I love …
- the poem’s brevity and form: the long and structured sentence which sets up the beauty of the location before asking the question, and then the simplicity of the answer
- how the 2 bar piano introduction, with its lack of movement and its falling 7th, sets up the peacefulness of the song but also suggests the question with its rising semitone
- the richer and winding harmonies which begin under the extended rising question phrase Welch ein Grab.. – portraying the extravagant abundance of nature and the subtle power of the Gods who have shaped it
- how the questioning rise in the voice at geziert? is echoed by the repeated rising semitone in the piano , until on Ruh it is joined by a gentle suspended downwards counterpart in the top voice of the piano, rendering the resolution light and gentle
- how the voice melody on Ruh likewise doesn’t land matter-of-factly on the tonic, but comes to a gentle rest on the dominant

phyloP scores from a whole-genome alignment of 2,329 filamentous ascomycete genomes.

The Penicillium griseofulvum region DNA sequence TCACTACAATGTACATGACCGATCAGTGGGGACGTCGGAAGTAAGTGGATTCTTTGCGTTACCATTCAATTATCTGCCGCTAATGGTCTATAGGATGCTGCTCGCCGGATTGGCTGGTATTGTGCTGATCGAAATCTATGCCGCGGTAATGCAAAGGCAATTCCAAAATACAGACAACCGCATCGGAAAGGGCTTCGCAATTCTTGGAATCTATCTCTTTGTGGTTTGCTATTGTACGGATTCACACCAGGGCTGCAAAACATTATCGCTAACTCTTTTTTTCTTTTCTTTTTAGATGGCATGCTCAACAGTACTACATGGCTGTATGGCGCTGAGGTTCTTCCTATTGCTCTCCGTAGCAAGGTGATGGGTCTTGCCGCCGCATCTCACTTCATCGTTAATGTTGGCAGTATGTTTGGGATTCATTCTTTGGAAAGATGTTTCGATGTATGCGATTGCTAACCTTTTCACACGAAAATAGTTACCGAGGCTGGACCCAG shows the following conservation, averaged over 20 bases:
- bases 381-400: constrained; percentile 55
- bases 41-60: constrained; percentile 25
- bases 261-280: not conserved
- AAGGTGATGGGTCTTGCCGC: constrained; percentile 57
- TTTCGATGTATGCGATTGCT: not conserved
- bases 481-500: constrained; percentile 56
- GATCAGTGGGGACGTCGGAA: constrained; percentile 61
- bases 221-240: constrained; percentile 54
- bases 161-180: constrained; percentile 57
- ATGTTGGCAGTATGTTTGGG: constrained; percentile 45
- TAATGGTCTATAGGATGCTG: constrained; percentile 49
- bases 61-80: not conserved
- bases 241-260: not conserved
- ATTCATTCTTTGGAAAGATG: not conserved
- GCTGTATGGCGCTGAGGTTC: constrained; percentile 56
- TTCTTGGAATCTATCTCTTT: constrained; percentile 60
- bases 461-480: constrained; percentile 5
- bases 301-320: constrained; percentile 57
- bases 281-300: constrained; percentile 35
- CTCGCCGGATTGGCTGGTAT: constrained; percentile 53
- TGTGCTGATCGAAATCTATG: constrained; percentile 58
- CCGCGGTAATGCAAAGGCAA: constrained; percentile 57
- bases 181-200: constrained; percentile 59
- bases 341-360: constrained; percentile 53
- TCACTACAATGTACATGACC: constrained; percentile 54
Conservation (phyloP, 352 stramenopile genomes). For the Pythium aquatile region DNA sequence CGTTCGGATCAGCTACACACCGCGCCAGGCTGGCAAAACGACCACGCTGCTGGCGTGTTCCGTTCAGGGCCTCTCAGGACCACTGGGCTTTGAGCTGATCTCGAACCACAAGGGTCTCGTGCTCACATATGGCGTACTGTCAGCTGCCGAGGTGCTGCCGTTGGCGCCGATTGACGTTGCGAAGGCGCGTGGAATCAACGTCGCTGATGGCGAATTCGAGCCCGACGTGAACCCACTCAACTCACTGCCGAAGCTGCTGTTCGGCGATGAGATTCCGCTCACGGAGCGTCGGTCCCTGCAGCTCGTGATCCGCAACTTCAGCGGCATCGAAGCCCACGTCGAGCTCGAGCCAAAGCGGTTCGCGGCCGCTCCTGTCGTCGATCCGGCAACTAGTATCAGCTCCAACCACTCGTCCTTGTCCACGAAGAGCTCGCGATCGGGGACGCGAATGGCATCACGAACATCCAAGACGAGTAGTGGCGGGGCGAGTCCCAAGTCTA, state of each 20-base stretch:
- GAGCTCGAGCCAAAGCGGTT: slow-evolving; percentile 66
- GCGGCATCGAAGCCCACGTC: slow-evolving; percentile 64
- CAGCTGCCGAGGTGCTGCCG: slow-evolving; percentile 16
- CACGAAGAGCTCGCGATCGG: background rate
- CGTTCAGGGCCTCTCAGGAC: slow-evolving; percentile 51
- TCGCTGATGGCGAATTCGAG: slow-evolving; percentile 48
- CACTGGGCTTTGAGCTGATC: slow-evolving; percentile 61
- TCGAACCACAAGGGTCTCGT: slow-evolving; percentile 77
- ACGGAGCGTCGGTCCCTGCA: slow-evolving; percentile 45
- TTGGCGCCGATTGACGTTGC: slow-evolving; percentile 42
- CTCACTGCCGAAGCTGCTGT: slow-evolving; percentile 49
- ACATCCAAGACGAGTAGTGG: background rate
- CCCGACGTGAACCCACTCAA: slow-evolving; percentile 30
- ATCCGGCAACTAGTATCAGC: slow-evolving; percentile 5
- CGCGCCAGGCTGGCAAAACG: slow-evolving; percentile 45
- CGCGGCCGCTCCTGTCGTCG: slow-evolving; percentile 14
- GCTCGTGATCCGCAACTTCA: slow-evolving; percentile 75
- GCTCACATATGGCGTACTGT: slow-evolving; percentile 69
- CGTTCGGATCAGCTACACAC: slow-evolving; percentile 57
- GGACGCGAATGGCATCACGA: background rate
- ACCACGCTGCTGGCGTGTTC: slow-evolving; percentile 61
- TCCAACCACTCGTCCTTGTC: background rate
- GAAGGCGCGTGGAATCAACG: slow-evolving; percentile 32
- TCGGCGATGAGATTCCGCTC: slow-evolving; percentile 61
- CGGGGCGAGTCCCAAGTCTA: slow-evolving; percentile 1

- how in bar 18, as the postlude begins, instead of the soft high fluffy-cloud arpeggiated chords we’ve heard in the last beats of bars 3-6 and 15-17, the same movement is heard on a restful tonic chord in the warm, low range of the piano, and then immediately transforms into extended gentle peaceful winding around the resolved tonic until it comes to rest
Anakreons Grab (score available), by Hugo Wolf (Goethe-Lieder no. 29), text by Goethe. I recorded this song with Graham Johnson; you can hear the first minute of it (and the other tracks) if you visit Hyperion’s Wolf Goethe Lieder CD web page. There’s also a subtle, gentle rendition of it by Hans Hotter and Gerald Moore on YouTube.